A Travellerspoint blog

Haida Gwaii #3 of #3 - Our time on the Islands

Haida_Culture, Totem_Poles, Rain, Beaches, Hikes, Deer

rain 19 °C

Part 1 of this entry covers getting to and from the island. Part 2 covers our guest house. This is our impression of the islands themselves.


Our friends George and Karmen Reid, plus Debra Duncan joined us on this visit. A short, three day visit cannot give a person more than an overview of these amazing islands. We spent all our time on Graham Island. We never set foot on Moresby to the south. Moresby Island contains the National Park, Gwaii Haanas.

Prior to the arrival of the white man these islands were home to about 30,000 Haida, who lived of the land and the sea. They built their villages along the shore, and raised totem poles to tell their family stories.



Their boats were carved from a single tree:


The culture dates back 15,000 years. Today there are about 2,500 Haida on the island. The entire population is just over 5,000.

You can book tours of historic sites, or trips to remote beaches, all guided. Kayak trips into the National Park on Moresby are available. The prices for these are not cheap. On our limited budget we were restricted to things we could get to on our own.

From Skidegate and the ferry terminal, we drove 112 kilometers north, to Masset. First we noted the number of deer along the road. We began to count them and by the time we completed our journey north, we were up to 24. We encountered a lovely black bear as well, although he refused to pose for a picture. A little later in our trip we learned that the deer were introduced in the 1930's and are now a plague on the island, with numbers estimated to be close to 200,000 and a sever effect on the ecology. They eat every spruce seedling as it comes out of the ground affecting the forest future.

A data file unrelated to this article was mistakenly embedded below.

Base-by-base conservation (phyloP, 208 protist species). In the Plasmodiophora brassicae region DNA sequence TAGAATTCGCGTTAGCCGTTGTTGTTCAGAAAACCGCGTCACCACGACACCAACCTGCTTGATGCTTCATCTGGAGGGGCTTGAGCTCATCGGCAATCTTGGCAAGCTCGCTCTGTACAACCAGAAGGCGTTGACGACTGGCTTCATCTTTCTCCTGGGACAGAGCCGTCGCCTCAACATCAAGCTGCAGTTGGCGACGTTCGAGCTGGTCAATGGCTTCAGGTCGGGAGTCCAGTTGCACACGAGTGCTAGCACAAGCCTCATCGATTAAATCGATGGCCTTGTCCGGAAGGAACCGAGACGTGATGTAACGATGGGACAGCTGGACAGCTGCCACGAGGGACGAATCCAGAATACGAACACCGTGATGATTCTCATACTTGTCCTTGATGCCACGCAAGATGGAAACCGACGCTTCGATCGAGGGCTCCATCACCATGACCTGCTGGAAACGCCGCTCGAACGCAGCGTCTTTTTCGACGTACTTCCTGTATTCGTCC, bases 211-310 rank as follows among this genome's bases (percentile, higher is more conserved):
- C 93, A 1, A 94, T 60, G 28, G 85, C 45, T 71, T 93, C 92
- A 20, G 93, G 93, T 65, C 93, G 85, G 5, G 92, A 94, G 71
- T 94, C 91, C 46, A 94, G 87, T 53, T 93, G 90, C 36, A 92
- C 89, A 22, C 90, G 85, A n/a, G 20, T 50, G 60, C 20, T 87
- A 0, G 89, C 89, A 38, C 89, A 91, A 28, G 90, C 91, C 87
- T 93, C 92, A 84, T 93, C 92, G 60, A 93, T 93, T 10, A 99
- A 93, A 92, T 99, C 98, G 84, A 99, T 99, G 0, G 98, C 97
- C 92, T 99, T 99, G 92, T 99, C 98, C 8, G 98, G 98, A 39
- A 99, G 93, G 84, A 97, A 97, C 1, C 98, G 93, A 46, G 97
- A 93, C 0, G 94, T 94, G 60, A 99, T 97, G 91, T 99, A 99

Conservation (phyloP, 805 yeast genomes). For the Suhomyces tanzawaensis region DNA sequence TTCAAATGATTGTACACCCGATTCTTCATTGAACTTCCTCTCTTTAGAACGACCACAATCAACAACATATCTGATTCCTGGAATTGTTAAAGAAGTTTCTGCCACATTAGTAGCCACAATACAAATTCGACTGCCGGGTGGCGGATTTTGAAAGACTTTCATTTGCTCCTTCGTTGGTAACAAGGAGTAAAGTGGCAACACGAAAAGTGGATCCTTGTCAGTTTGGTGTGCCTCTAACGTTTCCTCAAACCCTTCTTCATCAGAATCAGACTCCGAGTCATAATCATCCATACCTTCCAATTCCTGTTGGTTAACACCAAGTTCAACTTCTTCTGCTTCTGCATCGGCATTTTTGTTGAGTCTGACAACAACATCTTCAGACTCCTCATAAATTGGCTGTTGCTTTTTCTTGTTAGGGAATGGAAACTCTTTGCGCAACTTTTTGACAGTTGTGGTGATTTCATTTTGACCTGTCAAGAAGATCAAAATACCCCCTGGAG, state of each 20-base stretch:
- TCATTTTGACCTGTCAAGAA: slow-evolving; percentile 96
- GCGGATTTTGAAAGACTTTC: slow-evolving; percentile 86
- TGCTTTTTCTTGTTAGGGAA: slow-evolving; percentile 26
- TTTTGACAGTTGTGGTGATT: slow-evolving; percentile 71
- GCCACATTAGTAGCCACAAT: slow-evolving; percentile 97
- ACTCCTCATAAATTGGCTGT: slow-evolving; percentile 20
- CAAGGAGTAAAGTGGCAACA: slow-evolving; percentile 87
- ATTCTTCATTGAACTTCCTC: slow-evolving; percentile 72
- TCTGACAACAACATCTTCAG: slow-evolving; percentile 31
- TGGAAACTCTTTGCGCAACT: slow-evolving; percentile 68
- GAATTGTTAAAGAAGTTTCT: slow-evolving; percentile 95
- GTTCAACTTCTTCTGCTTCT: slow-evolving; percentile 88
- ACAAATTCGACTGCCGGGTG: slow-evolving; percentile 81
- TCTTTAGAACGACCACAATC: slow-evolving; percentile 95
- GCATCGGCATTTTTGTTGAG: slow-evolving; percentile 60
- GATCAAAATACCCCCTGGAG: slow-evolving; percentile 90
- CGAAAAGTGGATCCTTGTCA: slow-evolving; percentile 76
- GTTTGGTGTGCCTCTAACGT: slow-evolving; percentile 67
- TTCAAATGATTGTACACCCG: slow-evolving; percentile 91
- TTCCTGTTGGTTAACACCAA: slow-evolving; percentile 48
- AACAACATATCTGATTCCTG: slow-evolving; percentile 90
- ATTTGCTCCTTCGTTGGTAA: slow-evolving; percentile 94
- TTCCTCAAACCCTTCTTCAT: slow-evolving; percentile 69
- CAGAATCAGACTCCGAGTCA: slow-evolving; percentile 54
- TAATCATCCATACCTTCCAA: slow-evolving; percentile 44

As we travelled about, we held a contest amongst the 5 of us as to how many deer we would see before we finished our visit. Karmen won with her guess of 74. The prize was $5.

Masset has several good restaurants. We had a memorable meal at Bud's Bar and Grill. Really good pizza, Chicago deep dish style.

We toured Old Masset, where the street signs are in Haida and shaped like canoes:


The Golden Spruce Trail provided some good pictures of ancient trees and people in the rain:




Moss grows so thick on the tree branches that it causes them to break off. This moss is very heavy:


We came upon this tree of bird houses in Port Clements:


In Masset, this is the public hitch-hiking bench, carved out of cedar:


On our last day we visited the Haida Heritage Centre in Skidegate, where we all learned about the culture of the Haida. We watched a totem pole being carved, and viewed a pole carved in 1978 by Haida carver Bill Reid. The frog played an important role in Haida Culture. The poles were carved and then left to rot into nature. At 40 years old the Bill Reid pole is showing significant weathering.


As we had time to use up before our ferry ride home we did a 5 kilometer hike up to Spirit Lake. The first one and a half kilometers was uphill so we took a rest at a picnic table at the top.


We ended our day with a special meal. Supper with the Kings, in Queen Charlotte City. This is a husband and wife who host meals in their home. It was a lovely experience and a great way to finish off our stay on the islands.

Since we travel on a budget, this was a splurge for us. It is relatively expensive to visit Haida Gwaii, and to get to the really good spots will cost more money. If you can afford it you would need at least a week here to see enough to truly understand the scope of these islands

Posted by Rooseboom-Scott 05:53 Archived in Canada Tagged haida_gwaii

Email this entryFacebookStumbleUpon

Table of contents


It was a great trip. Strike one more off the bucket list! So wonderful meeting up with Tony and Jenny again. Already planning our next rendezvous on this road trip.

by Karmen Reid

Comments on this blog entry are now closed to non-Travellerspoint members. You can still leave a comment if you are a member of Travellerspoint.